Roberto Alagna takes on the role of Canio in Pagliacci this January in
Sir David McVicar’s production, first seen last season and presented in a double bill with Cavalleria Rusticana. The French tenor tells the Met’s Philipp Brieler why “to sing opera is something divine”.
The image of Canio, the clown whose heart is breaking, is one of the most recognizable in all of opera. What do you love about playing this character?
You know, like Canio, every artist has personal issues they have to overcome. When you have troubles, when you’re
not well in your personal life, once you’re onstage you have to forget everything, because people have paid for their ticket and you have to give the best you have in your soul in that moment. That’s
the story of Canio. And that’s why I’m always very moved when I play him. I think Canio is one of the most powerful characters in opera. He’s very close to an artist’s mentality and temperament. Of course the music of Pagliacci is a masterpiece as well, in the orchestration, the melody, in every way.
You’ve sung more than 100 performances at the Met, from lyrical roles like Nemorino early in your career to Don José and Cavaradossi most recently. How does their music compare to a verismo role like Canio?
I never think about that in my singing. I try to follow the example of the old generation. The great singers of the past sang everything with the same voice—Caruso, Gigli, Bergonzi, Schipa. They performed an enormous repertoire and switched
very fast between lyrical and dramatic, or spinto and di grazia. It’s not easy but I try to do the same. I’ve been singing opera for more than 32 years now and I’m happy I’m still able to do it. I just sang Tosca two days ago, and the week before I was in L’Elisir d’Amore. And just before that, in [Meyerbeer’s] Vasco da Gama, which is very much a spinto role. I try to switch like that because it’s good for the voice and to maintain its softness and agility and brightness.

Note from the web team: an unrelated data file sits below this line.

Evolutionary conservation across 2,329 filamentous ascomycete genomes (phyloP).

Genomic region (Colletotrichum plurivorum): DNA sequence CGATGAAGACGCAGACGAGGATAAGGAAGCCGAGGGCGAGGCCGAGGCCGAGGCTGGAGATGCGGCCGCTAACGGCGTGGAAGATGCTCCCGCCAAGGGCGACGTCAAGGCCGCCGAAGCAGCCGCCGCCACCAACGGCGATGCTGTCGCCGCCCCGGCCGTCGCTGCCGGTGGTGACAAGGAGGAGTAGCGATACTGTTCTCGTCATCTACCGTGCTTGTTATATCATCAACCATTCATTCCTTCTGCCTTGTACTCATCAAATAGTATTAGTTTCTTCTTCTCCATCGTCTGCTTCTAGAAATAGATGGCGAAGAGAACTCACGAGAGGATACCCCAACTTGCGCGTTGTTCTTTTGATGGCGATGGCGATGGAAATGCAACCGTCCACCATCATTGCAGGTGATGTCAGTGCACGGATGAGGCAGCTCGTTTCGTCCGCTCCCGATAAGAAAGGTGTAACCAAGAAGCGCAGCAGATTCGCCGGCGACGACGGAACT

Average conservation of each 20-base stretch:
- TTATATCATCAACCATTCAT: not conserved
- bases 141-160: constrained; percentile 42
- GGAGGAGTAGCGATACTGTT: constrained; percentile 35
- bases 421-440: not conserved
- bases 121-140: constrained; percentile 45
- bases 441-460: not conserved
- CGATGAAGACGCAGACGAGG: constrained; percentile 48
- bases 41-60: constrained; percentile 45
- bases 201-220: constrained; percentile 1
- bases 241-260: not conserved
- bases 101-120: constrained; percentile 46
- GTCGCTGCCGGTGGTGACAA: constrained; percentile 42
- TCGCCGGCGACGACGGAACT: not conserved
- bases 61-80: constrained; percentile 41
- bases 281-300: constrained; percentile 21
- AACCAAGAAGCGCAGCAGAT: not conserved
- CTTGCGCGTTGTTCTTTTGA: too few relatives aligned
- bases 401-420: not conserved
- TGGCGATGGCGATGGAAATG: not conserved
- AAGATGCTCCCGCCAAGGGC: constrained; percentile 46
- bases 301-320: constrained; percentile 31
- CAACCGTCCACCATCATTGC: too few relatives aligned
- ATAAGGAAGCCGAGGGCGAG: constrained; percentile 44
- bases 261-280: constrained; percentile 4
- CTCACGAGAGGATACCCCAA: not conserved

David McVicar’s production of Pagliacci, which is set in 1949, is very physical, especially the play-within-the-play, where there’s a lot of slapstick happening. Are you looking forward to that aspect of the performance?
Yes, I love to play, to physically become
a character. I was very shy as a kid, and when you’re shy, it’s great to be somebody else. I’ve only seen pictures of this production, but I love the look of it and of the costumes. It’s a little bit like Fellini’s Zampanò [in La Strada]. I’ve worked with David McVicar many times. We have a wonderful dialogue and share a lot of good ideas. I will try to put something
of myself into the production. You have
to do that to be believable, and I’m sure
I can create something following the McVicar vision. I love to work with him on that because he’s very open and he trusts you. Great directors are like that. I’ve sung Pagliacci a lot in very traditional productions, so I’m looking forward to do it in another mood. Maybe something will change. Every day, your character, your personality is being influenced by the experience of life. Now that I have a new life, a new baby, and I’m married again [to soprano Aleksandra Kurzak], I’m another character. It’s interesting to return to Canio at this moment.
When you’re on stage at the Met, especially in a role like Canio, which is so identified with Caruso, what’s it like to think of all the famed tenors who came before you? I imagine it can be inspiring but also feel like a responsibility…
First of all, I’m a fan! Opera is my passion. Of course when I’m at the Met I think about all the singers who sang here before me. But for me it’s like a heritage. It’s a privilege. I have to have faith to
be able to sing well, because if you don’t have that, it’s impossible to give anything to the audience. You must believe in this art and respect everybody—the singers of the past, your colleagues today, and the public. To sing opera is something divine. For me, it’s like a religion. The theater is like a temple. So I feel very lucky to have this privilege to be on stage and follow in the footsteps of those wonderful singers from the past. —Philipp Brieler